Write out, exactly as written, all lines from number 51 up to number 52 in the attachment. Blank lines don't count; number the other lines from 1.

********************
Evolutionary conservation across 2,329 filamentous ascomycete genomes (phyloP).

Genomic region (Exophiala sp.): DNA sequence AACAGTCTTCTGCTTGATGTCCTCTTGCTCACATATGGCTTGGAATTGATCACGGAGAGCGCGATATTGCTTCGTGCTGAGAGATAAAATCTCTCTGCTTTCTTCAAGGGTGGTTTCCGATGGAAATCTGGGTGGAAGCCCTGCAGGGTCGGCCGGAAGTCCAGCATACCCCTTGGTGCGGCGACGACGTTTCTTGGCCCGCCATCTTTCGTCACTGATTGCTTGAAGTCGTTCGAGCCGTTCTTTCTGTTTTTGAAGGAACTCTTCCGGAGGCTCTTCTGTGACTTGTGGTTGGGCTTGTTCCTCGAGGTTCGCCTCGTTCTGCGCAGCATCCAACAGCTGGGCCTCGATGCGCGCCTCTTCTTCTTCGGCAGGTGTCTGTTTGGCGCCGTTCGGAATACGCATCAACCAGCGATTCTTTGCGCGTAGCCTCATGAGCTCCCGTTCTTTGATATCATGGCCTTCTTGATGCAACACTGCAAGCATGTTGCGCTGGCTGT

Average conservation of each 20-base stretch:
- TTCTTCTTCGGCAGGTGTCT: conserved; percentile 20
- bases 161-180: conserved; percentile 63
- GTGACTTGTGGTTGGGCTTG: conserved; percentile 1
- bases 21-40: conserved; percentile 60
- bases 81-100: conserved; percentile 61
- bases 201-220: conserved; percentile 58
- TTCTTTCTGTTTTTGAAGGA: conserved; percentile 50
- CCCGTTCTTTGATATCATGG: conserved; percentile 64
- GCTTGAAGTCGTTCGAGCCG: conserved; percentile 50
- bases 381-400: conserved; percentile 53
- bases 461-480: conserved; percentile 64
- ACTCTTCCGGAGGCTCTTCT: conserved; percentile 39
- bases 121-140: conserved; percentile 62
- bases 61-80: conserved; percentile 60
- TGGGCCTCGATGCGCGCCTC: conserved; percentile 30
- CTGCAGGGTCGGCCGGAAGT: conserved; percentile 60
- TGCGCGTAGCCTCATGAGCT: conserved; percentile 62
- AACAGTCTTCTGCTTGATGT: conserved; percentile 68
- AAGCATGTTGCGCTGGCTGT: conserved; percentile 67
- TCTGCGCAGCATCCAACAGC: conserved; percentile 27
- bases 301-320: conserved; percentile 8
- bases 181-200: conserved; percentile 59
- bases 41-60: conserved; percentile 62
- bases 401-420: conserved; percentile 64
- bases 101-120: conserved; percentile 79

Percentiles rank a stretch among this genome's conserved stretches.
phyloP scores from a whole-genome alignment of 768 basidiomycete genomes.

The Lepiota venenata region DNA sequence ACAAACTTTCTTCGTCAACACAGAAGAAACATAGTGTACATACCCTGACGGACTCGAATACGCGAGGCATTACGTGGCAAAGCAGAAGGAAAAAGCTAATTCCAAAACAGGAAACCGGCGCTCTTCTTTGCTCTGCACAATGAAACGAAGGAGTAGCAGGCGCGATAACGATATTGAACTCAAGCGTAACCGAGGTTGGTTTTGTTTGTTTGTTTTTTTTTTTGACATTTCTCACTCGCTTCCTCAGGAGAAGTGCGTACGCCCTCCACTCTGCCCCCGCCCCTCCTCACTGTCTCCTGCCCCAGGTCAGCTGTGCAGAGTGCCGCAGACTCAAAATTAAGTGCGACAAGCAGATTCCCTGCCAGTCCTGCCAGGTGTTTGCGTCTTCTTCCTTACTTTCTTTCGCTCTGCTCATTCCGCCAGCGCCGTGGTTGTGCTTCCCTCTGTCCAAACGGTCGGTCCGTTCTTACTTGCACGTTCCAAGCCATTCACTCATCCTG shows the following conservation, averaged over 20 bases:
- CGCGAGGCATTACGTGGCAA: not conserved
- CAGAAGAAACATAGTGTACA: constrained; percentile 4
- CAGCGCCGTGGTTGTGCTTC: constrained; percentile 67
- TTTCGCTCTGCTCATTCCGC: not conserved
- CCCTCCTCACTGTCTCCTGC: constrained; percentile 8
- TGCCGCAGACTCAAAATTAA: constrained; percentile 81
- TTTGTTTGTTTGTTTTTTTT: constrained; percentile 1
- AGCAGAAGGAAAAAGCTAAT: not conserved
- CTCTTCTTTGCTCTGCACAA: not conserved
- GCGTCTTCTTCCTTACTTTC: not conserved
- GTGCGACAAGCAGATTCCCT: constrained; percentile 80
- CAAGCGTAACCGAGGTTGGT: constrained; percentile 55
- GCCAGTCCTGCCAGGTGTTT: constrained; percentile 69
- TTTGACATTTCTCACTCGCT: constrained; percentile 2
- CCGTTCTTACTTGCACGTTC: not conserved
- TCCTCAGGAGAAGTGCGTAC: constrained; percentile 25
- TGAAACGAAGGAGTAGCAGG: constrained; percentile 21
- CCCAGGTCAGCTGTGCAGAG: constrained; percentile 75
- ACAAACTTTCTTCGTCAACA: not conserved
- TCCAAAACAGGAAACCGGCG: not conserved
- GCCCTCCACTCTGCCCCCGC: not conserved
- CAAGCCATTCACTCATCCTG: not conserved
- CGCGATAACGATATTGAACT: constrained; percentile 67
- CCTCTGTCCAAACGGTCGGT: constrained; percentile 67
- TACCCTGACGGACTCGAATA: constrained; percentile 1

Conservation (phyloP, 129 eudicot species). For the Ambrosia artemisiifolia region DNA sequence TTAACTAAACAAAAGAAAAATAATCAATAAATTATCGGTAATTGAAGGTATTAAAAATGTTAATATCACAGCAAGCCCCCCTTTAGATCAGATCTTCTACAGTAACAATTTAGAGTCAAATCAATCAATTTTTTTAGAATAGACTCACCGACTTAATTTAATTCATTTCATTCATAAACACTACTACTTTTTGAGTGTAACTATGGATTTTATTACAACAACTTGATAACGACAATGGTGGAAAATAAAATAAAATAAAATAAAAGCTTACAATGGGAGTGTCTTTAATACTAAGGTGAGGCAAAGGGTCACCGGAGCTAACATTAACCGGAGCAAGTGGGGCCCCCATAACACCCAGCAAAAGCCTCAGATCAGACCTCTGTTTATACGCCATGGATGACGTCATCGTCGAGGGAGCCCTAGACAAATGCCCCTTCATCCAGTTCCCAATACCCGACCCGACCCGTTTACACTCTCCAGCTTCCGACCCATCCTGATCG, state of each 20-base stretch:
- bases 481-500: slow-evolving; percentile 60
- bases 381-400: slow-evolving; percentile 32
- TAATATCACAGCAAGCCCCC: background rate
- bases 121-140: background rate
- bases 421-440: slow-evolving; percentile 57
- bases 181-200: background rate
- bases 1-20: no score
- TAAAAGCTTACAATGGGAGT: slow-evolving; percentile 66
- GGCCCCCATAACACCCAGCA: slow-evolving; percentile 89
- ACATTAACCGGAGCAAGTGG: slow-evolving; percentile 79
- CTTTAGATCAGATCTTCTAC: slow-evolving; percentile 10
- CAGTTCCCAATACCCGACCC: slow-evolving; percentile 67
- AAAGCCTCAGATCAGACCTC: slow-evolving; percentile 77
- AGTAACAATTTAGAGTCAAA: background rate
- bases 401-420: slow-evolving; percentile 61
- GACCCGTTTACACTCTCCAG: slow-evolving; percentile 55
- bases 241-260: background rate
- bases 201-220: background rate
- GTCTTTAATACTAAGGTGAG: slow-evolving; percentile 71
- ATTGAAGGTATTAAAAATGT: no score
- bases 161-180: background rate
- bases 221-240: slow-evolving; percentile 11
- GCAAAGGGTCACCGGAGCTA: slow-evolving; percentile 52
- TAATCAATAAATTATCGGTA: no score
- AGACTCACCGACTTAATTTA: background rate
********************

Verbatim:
- TCCAAAACAGGAAACCGGCG: not conserved
- GCCCTCCACTCTGCCCCCGC: not conserved